You Don't Need a New Gadget to Get the Job Done

All week I’ve been telling myself that my project for this weekend was to get the newsletter sign-up for TJEd.org up and working. Since deciding that I actually want to monetize that site (officially, The Thomas Jefferson Education Consortium), I’ve been mentally stuck at square one.

So I got up this morning, excited to get started, and my wife asked me to go to the store to get a few things that she needed for my daughter’s birthday party. That seems to just be the way that Saturdays go. Its not my wife’s fault, its not the kids’ fault, its not even my fault—it’s just the way things manage to turn out, especially when you’re trying to pull away from the status quo.

While I was getting ready to go out, it occurred to me that I could make better use of my driving time if I had the digital voice recorder we’ve been planning to buy (for recording speeches that Rachel and I give). I toyed with the idea of going to Radio Shack to see if they carry a decent one, since I’ve not been impressed with what they stock at Wal-Mart, but I also realized that I work only a few miles away from Fry’s Electronics, and that would be a much better place to do my comparison shopping. So I was stuck between buying something I wouldn’t be happy with at Radio Shack so that I could use it today, when I needed it, or waiting until next week to get something that will better serve my needs, but waste my time today. Oh what a conundrum.

Then I had a minor epiphany. I noticed an old compact cassette recorder in my box of odds and ends when I was cleaning up my study (otherwise known as an office) a few weeks ago. I felt kind of strange when I dug it out of the storage room, but it could certainly serve my purpose. Luckily we even still had some double-A batteries left from the van trip to Idaho. (Long story short—the van CD player doesn’t work, so we used an low-powered FM transmitter attached to the headphone jack of a portable CD player to listen to books-on-CD on the radio.) Now I just needed a cassette tape. Rachel pointed me to a box of old tapes, but I only found one that wasn’t labeled, and it ended up containing a performance her little sisters did many years ago. So I figured I’d just stop at the grocery store on the way and grab one. The grocery store doesn’t carry them. So I stopped at Target. I was told that Target quit carrying cassettes in April. I guess the third time really is the charm, because when I tried Radio Shack, they actually had cassettes, although the cheapest ones were $3.99 for 2. I guess there is something to that law of demand thing. In any case, I finally had a hand-held device for recording my thoughts, even if I was 90% of the way to my original destination.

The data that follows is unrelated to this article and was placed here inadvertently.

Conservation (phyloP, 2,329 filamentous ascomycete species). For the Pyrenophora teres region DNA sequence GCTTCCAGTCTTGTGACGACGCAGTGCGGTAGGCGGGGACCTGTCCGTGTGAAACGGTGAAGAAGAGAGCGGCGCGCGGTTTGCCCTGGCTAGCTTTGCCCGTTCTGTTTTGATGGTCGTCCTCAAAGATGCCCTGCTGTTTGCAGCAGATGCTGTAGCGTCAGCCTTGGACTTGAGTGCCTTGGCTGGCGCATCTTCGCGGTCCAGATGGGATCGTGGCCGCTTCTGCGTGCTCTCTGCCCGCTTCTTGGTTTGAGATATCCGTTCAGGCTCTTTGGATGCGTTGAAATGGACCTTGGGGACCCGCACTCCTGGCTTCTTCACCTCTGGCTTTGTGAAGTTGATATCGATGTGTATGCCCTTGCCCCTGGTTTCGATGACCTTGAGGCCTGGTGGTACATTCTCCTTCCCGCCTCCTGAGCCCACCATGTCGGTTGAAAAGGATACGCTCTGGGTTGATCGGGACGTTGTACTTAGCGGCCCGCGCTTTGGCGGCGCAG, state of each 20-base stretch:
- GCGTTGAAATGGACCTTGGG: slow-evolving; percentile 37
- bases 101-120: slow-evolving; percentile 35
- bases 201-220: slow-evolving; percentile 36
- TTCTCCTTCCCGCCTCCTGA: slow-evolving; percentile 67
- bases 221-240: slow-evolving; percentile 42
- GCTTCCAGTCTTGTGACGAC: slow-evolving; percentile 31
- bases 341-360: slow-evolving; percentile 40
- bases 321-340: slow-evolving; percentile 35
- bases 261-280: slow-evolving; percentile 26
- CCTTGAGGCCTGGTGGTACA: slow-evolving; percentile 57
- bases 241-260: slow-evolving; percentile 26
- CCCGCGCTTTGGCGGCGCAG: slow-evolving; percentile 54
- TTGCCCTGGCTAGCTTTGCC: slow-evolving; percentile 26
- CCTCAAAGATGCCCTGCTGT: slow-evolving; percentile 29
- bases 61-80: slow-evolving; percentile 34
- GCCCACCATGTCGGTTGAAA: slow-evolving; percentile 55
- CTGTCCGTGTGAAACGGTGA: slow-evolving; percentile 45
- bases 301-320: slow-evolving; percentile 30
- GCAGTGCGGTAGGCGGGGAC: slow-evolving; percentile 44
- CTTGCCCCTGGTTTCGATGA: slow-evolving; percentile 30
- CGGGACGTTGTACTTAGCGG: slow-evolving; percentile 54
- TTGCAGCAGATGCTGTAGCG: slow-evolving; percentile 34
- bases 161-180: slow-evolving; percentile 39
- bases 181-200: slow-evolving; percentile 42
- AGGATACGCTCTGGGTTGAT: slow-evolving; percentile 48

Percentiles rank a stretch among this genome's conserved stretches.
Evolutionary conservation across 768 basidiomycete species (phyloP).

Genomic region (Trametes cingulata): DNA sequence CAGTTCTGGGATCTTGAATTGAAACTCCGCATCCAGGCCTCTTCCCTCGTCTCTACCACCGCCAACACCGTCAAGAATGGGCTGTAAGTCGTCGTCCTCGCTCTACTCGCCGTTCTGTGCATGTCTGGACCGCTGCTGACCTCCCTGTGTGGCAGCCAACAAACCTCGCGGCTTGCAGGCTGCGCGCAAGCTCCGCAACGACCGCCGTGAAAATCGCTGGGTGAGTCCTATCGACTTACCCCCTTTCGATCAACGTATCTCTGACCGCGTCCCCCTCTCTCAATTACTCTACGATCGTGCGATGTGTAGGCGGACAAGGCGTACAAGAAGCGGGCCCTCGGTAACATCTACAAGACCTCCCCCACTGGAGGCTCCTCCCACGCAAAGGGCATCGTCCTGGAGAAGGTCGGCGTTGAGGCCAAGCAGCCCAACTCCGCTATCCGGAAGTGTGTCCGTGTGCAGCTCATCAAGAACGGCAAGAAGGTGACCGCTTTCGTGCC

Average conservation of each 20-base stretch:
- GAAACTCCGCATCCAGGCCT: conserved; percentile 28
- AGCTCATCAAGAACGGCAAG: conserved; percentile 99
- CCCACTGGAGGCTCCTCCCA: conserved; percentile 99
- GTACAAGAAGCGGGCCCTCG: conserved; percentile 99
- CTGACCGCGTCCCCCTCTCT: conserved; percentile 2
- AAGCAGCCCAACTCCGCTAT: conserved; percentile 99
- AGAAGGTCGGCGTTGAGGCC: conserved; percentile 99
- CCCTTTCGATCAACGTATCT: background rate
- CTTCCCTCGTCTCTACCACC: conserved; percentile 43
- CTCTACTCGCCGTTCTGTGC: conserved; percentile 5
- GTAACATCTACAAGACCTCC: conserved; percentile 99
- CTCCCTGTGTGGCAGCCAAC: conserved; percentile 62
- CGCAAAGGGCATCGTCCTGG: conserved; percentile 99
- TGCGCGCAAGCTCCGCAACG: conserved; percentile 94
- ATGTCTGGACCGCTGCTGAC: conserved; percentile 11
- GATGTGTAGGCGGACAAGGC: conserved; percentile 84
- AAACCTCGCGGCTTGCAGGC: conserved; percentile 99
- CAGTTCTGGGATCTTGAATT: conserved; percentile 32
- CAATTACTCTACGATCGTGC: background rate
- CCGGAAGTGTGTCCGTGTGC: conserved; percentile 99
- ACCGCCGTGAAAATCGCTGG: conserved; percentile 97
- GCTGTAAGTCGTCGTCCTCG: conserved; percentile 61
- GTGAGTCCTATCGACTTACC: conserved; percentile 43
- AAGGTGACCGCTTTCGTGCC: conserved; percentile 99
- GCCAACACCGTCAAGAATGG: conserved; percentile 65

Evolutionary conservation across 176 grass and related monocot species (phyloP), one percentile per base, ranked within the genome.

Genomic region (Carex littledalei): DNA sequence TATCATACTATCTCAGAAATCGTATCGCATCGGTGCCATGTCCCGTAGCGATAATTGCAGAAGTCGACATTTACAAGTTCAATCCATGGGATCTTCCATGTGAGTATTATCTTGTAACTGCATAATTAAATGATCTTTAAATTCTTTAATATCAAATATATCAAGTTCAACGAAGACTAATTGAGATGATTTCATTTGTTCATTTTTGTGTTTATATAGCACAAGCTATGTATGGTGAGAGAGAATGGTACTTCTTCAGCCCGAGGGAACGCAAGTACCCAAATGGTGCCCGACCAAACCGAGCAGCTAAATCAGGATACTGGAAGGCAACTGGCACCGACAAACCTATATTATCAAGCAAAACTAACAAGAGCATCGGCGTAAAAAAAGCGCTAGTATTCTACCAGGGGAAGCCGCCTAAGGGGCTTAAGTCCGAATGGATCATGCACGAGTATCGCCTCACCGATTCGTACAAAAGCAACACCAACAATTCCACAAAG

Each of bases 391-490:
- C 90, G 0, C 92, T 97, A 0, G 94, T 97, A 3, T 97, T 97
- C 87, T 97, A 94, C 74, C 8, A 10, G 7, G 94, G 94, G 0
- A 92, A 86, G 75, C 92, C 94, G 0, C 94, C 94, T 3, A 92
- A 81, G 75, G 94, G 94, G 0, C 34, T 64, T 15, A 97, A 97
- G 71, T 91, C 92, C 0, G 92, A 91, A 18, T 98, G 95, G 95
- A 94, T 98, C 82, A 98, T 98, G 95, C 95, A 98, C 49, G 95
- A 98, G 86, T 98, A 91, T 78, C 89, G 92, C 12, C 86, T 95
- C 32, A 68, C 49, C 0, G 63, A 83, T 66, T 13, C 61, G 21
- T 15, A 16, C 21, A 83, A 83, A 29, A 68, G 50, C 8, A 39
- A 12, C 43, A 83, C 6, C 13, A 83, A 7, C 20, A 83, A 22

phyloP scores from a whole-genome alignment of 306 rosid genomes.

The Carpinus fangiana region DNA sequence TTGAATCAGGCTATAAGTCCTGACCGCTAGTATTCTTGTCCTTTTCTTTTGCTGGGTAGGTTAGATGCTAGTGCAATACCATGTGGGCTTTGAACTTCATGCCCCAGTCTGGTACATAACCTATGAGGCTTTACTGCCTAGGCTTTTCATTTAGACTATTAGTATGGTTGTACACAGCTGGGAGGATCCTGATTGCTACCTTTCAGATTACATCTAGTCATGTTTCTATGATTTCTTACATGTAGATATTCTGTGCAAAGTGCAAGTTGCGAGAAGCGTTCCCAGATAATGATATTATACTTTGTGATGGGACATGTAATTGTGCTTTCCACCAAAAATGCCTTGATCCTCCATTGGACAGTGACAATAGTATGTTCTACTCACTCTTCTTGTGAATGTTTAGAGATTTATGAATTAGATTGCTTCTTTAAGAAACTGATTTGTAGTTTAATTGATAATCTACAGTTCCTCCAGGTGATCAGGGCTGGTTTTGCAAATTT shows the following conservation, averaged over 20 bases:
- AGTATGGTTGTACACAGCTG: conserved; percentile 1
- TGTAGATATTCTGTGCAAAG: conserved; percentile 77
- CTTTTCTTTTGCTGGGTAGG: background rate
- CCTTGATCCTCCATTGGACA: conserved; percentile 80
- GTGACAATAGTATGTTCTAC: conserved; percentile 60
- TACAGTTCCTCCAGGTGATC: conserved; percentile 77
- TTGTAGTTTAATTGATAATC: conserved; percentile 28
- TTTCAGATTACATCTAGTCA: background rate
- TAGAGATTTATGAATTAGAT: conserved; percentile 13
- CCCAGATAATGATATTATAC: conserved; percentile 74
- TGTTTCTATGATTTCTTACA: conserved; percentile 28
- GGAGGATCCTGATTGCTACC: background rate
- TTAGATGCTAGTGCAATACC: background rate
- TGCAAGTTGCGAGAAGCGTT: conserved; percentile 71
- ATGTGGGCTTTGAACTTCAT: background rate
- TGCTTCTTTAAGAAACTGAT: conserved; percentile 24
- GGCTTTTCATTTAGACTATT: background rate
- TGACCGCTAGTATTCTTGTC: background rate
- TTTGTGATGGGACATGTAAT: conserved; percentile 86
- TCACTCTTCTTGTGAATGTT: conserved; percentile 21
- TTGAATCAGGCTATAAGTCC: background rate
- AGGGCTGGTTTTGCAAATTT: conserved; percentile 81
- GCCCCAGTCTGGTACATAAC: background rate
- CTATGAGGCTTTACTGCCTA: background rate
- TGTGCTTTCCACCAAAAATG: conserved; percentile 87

I actually managed to get down a lot of my thoughts and plans for my weekend project in the five minutes before reaching Trader Joe’s. I also found out that neither the fast forward nor rewind buttons work. Alas, the costs of extreme pragmatism.

I rambled on for most of the trip home, finally getting my thoughts out of my head and into some semblance of physical form. I once heard that writer’s block doesn’t apply to speaking, and I think that that observation really has merit. I was able to clarify some of the ideas that have been rattling around in my head for years in the few minutes it took to drive home. What a relief!

When I got back to my desk, I did what I should have been doing for the last I-don’t-know-how-long—I put my plans on paper. I rewound the tape in the console cassette player downstairs, then played it back (stopping frequently) as I wrote everything down in my commonplace book. Now I finally have a single reference point, outside of my head, where I can find my task list for various projects, so that I can just do them, one at a time.

Now I’m addicted. Next week, at my earliest convenience, I’m going to get me a digital recorder for use on my long commutes, hopefully one with a clip mic to keep my hands free (and on the wheel). That should be a much better use of my time than singing with the radio or screaming through closed windows at idiot drivers. In fact, I’m hoping to be able to compose most of my blog entries on the road and then just transcribe them when I get home. I think that’s my best idea yet!

Since this post is actually about recording thoughts, ideas, and plans in an audio format, I thought it would be fun to give you a taste of what it sounds like when the eclectic and eccentric things in my head come out in verbal form. So I rewound my tape in the other player again, fed it from the headphone out jack on the recorder to the microphone in jack on my laptop, and recorded it using Audacity. Then I trimmed it down, cleaned up some of the tape hiss, and exported to a low-bit rate MP3. Here’s the result.

AttachmentSize
Audio icon My thoughts recorded in analog715.76 KB

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